Granulated flux shields are used here which not only provide efficiency to the welding joints but also protect the molten weld from any sort of atmospheric contamination. More than just cleaning and purifying the weld, it also modifies the chemical composition of the weld.


The flux has a compositional mixture of fluorides of calcium and oxides of calcium, magnesium, silicon, and aluminum as well as manganese. The basic recommendation while using flux for welding is to have a fine texture with coarse particle sizes for heavier as well as smaller thicknesses respectively.


The electrode used for SAW is of many types as mentioned earlier. Whatever be the types of wires used, it has a thickness of around 1.6mm to 6mm. Twisted wires used in this case offer oscillation in the welding process. We basically fuse the toe of the weld to the base of the metal and the electrode used here has the constituents just like the weld metal.


These electrodes are compatible with alloy steels, mild steels, high-carbon steels, stainless steel, and some copper and nickel metals too. Copper-coated electrodes provide better electrical conductivity and more resistance towards rust and corrosion. The approximate value of currents to weld with 1.6mm, 3.2-mm, and 6.4-mm diameter electrodes are 150–350, 250–800, and 650–1350 Amps respectively.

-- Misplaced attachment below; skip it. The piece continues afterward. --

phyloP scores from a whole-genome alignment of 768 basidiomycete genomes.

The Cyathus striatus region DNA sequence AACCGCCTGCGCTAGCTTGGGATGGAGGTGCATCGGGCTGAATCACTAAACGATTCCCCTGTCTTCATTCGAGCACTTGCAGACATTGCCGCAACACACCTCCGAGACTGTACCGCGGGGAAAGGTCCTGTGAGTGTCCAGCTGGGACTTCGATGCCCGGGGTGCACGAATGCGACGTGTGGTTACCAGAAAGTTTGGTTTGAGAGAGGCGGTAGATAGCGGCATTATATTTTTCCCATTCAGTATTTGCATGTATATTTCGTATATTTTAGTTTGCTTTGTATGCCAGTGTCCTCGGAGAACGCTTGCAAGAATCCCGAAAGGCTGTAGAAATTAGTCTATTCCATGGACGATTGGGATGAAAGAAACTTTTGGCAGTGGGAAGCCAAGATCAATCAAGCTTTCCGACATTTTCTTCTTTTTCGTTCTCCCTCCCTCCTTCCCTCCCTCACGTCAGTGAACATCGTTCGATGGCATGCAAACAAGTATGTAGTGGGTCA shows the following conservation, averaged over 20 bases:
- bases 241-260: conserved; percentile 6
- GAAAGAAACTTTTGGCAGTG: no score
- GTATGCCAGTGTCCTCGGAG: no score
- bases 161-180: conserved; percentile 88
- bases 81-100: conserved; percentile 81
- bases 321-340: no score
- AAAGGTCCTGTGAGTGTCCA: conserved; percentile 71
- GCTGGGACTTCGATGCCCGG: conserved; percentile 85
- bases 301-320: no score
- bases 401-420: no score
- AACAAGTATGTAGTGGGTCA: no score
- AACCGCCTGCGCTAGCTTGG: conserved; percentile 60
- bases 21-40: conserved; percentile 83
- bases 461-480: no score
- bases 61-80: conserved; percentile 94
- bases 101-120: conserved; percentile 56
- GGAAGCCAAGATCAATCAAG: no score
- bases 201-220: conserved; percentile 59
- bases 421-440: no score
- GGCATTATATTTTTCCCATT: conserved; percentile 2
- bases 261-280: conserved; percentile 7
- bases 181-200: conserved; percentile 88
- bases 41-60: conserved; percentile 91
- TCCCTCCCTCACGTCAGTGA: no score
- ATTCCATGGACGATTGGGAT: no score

Working Process

working Process_SAW
Source: TWI

Just like MIG or GMAW welding, this is a wire-fed welding process where the wire is fed through a torch which is moved along the welding joint by machines. Setting up the welding machine is quite simple and much similar to the other processes.

The voltage supplied determines the bead width, and amperage influences the penetration of the welding torch and deposition rates.

This arc welding process relies on granular flux that protects the weld from atmospheric hazards and the arc here is buried in the flux and is not visible during the welding process. Once the arc, flux, and base metal form the weld pool.


Investing in proper equipment, a good amount of power supply, and a wire feeder, helps us achieve some good results in this field. Several accessories are available and, in some applications, the torch is kept stationary and the workpiece is moved using positioning equipment.

For SAW welding where arc motion is required, we use three different methods which are:
  • SAW tractors are used for arc motion due to its increased portability and flexibility for work where welding can be brought to a shop or a remote workplace.